Cruise stocks were on fire from mid-March to mid-June, on optimism that the novel coronavirus panic will prove to be fleeting and that the cruise industry will get back to business as usual in 2021 and 2022. The world’s largest cruise line operator, Carnival (NYSE:CCL), was no exception to the trend. CCL stock rose more than 200% from early April to early June.
Then turbulence hit.
Specifically, amid the loosening of economic restrictions across America, coronavirus case counts nationwide started to rise in June. Wall Street freaked out. Stocks fell. Cruise stocks fell more. CCL stock fell the most.
From its early June highs, CCL stock has dropped about 30%.
But, these “second wave” fears are overstated, the most realistic path forward is for continued economic and consumer behavior normalization over the next few months, and the broader cruise line business is still positioned for a meaningful recovery in 2021/22. Ultimately, then, this second wave sell-off in CCL stock is a longer-term buying opportunity.
Here’s a deeper look at why.
Covid-19 Second Wave Fears Are Overstated
In the big picture, the economic fallout of a second wave of Covid-19 won’t be noticeable.
That isn’t to say a second wave isn’t coming. It is. Arguably, it’s already here. With everyone socializing and doing quasi-normal things again, you are unequivocally going to see a rise in Covid-19 cases.
But, it is to say that this second wave won’t derail the current economic recovery.
That’s because cabin-fever consumers and nearly bankrupt businesses are desperate to get back to some semblance of normal. As such, consumers and businesses alike are both increasingly learning how to keep the world turning while simultaneously managing Covid-19 risks via things like social distancing, plastic barriers and wearing masks.
Both parties will get better at this balancing act over the next few months. As they do, the human costs of the virus will remain relatively mitigated, while economic activity will continue to perk up.
Indeed, we already seeing this happen. While coronavirus cases have risen steadily in June, so has consumer mobility, restaurant and store foot traffic, and consumer search interest in all things travel-related. Simultaneously, Covid-19 related hospital use and death counts have not risen.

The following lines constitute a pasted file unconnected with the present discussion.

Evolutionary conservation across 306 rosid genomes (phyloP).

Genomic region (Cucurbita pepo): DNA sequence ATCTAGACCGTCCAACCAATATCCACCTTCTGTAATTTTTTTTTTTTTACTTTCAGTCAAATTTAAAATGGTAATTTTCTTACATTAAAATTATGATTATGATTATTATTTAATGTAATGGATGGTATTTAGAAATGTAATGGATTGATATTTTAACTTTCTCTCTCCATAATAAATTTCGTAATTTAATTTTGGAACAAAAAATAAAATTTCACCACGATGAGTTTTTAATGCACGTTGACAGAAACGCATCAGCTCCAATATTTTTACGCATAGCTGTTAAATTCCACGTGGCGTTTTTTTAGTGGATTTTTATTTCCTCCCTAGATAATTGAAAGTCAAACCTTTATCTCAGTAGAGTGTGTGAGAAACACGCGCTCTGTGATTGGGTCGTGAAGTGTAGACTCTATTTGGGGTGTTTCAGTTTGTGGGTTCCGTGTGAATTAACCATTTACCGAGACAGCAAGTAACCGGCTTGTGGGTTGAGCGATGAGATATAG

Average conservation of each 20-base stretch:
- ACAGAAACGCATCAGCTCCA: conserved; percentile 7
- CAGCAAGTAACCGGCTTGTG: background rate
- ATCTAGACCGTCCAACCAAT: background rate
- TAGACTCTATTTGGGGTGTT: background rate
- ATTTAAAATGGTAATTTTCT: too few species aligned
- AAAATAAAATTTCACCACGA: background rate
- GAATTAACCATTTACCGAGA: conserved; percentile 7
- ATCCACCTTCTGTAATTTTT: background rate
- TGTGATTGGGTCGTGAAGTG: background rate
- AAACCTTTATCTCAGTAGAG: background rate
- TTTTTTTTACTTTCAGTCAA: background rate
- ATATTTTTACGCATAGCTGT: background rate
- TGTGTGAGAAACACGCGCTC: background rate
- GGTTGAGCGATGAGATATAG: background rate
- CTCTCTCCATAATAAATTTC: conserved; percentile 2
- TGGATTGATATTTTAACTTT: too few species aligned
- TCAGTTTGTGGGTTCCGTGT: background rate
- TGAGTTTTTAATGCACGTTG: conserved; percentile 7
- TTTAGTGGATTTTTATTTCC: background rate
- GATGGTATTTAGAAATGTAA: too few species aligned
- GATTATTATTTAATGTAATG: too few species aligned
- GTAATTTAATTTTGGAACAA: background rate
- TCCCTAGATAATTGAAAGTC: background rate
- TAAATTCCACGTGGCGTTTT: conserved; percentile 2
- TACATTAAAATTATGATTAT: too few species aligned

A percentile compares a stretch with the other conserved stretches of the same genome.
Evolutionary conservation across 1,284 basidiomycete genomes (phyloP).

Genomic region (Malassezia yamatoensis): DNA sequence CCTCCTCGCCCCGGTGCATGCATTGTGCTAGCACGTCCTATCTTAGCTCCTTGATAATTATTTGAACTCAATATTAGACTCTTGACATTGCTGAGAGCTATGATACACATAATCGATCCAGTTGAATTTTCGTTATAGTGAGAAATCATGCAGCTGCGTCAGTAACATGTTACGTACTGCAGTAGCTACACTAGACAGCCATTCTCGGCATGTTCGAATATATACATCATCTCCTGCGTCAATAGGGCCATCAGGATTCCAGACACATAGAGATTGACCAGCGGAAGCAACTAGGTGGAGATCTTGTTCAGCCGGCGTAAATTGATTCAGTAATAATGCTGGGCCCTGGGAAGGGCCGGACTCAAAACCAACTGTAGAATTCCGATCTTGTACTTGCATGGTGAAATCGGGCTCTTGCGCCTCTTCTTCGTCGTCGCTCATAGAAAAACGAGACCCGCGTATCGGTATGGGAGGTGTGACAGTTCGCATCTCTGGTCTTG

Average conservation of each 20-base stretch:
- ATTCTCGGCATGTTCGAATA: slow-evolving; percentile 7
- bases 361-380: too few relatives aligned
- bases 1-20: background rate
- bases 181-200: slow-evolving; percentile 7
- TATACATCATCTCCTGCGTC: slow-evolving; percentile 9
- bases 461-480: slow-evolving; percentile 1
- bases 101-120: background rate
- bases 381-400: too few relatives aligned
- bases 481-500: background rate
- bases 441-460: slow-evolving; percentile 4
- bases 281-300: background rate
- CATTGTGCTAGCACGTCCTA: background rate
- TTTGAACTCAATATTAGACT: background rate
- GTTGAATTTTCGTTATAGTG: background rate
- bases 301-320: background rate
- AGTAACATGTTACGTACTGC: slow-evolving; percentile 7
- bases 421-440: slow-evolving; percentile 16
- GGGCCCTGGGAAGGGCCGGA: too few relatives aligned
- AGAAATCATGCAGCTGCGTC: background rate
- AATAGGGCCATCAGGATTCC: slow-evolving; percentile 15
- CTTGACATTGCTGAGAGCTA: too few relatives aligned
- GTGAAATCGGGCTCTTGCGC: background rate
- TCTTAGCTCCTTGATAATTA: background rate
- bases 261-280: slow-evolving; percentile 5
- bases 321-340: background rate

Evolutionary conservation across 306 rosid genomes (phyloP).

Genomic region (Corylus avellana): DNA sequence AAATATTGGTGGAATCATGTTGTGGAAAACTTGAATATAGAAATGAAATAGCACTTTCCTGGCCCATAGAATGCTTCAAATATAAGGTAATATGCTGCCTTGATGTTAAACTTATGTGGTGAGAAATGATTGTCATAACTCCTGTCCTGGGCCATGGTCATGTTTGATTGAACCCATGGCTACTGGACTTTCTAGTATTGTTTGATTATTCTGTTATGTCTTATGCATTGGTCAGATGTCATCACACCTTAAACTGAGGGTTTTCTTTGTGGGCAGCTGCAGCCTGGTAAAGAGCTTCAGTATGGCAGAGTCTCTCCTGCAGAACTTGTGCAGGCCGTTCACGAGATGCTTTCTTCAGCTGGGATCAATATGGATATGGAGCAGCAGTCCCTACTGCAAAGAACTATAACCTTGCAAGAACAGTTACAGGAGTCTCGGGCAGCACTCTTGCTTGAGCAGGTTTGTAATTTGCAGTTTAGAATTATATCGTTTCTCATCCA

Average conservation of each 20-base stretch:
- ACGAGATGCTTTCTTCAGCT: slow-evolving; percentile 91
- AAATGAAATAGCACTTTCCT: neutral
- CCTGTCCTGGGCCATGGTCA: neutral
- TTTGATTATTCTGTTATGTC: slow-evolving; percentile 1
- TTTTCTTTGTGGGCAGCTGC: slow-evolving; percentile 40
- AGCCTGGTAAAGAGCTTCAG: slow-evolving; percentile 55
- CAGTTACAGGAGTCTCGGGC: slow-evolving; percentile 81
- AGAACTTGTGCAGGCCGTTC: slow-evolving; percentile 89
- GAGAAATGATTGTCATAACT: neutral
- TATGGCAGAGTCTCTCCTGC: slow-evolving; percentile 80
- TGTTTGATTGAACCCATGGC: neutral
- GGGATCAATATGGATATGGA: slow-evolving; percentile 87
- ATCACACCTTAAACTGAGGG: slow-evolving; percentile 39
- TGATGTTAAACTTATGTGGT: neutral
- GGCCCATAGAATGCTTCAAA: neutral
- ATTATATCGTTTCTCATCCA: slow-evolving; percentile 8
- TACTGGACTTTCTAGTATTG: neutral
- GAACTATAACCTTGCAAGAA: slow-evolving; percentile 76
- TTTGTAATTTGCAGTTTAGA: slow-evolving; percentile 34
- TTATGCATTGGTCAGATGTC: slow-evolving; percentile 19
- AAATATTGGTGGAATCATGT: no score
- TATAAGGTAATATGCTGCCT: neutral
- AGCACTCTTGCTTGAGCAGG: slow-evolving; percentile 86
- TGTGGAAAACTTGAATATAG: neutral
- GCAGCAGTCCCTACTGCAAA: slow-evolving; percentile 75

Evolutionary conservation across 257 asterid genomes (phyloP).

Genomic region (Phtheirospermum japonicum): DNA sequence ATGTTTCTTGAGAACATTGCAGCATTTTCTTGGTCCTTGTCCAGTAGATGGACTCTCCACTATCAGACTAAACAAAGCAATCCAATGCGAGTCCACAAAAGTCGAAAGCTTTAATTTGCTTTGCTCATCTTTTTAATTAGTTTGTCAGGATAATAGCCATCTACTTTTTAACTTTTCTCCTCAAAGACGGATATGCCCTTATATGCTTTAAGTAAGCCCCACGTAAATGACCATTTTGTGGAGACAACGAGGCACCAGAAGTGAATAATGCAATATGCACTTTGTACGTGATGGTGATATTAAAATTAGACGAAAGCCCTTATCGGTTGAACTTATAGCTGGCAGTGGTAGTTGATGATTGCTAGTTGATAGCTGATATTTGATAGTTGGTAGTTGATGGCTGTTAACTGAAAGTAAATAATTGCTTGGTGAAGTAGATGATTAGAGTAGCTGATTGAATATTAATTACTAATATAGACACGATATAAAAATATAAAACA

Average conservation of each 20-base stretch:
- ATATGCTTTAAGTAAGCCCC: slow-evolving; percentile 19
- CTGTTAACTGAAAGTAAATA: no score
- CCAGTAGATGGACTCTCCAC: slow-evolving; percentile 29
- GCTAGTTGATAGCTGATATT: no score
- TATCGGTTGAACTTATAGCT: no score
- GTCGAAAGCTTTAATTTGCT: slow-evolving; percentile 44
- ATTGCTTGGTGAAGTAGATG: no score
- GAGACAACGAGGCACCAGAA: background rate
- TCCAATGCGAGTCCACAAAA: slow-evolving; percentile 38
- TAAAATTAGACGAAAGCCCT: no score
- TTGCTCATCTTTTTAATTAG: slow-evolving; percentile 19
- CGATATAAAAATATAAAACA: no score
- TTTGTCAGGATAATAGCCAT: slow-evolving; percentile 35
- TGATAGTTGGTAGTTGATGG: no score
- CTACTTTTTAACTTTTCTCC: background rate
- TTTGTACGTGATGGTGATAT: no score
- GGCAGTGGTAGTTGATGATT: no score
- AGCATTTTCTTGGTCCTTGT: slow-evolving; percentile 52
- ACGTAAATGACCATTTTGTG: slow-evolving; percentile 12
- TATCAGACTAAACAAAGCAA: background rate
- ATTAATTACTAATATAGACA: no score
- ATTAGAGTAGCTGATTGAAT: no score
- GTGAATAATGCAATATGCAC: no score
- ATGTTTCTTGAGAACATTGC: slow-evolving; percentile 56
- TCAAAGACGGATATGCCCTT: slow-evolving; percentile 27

I suspect these trends will persist for the foreseeable future. As they do, stocks – and especially cruise stocks, like CCL stock – will stay in rally mode as the world gets back to normal.
Carnival Stock Is Undervalued
Based on my numbers, CCL stock could rally more than 65% over the next 18 months.
My modeling on Carnival is simple.
Fiscal 2020 will be an awful year, defined by strong demand in the first two months of the year, zero demand for most of the year and sluggish demand when cruises do reopen in the last few months of the year (if that even does happen).
Regardless, fiscal 2021 will be a much better year. Consumers will get more comfortable with riding on cruises, especially if prices remain discounted and if a vaccine is approved by early 2021. Concurrent to that, Carnival will increase cruise capacity. The company’s revenues and profit margins will meaningfully rebound.
By fiscal 2022, things should be largely back to normal for Carnival. The virus will be two years old. The vaccine will have been in circulation for 12 months or more. Global travel trends will start to look like they did in 2019.
Assuming so, Carnival’s fiscal 2022 revenues should be awfully close to where they were in fiscal 2019 ($21 billion). Profit margins won’t rebound to where they had been historically – roughly 17% average operating margin from 2015 to 2019 – but should recover to a lower steady-state around 10% to 12% (thanks to higher cleaning and maintenance costs).
Under those assumptions, $2.40 seems like a doable earnings per share target for Carnival by 2022. CCL stock historically trades at a forward earnings multiple of 13. That combination implies a fair 2021 price target for CCL stock of over $30, or more than 65% above where shares trade today.
Bottom Line on CCL Stock
The Covid-19 pandemic – while big and serious – is fleeting. The world is already gradually getting back to normal. This normalization will persist over the next few months and years, even in the face of a second wave of the virus.
Sustained normalization will drive sustained strength in CCL stock, because shares remain discounted on lingering Covid-19 fears.
So buy CCL stock on sizable dips, and hold for the next 12 to 18 months.
Luke Lango is a Markets Analyst for InvestorPlace. He has been professionally analyzing stocks for several years, previously working at various hedge funds and currently running his own investment fund in San Diego. A Caltech graduate, Luke has consistently been recognized as one of the best stock pickers in the world by various other analysts and platforms, and has developed a reputation for leveraging his technology background to identify growth stocks that deliver outstanding returns. Luke is also the founder of Fantastic, a social discovery company backed by an LA-based internet venture firm. As of this writing, he did not hold a position in any of the aforementioned securities.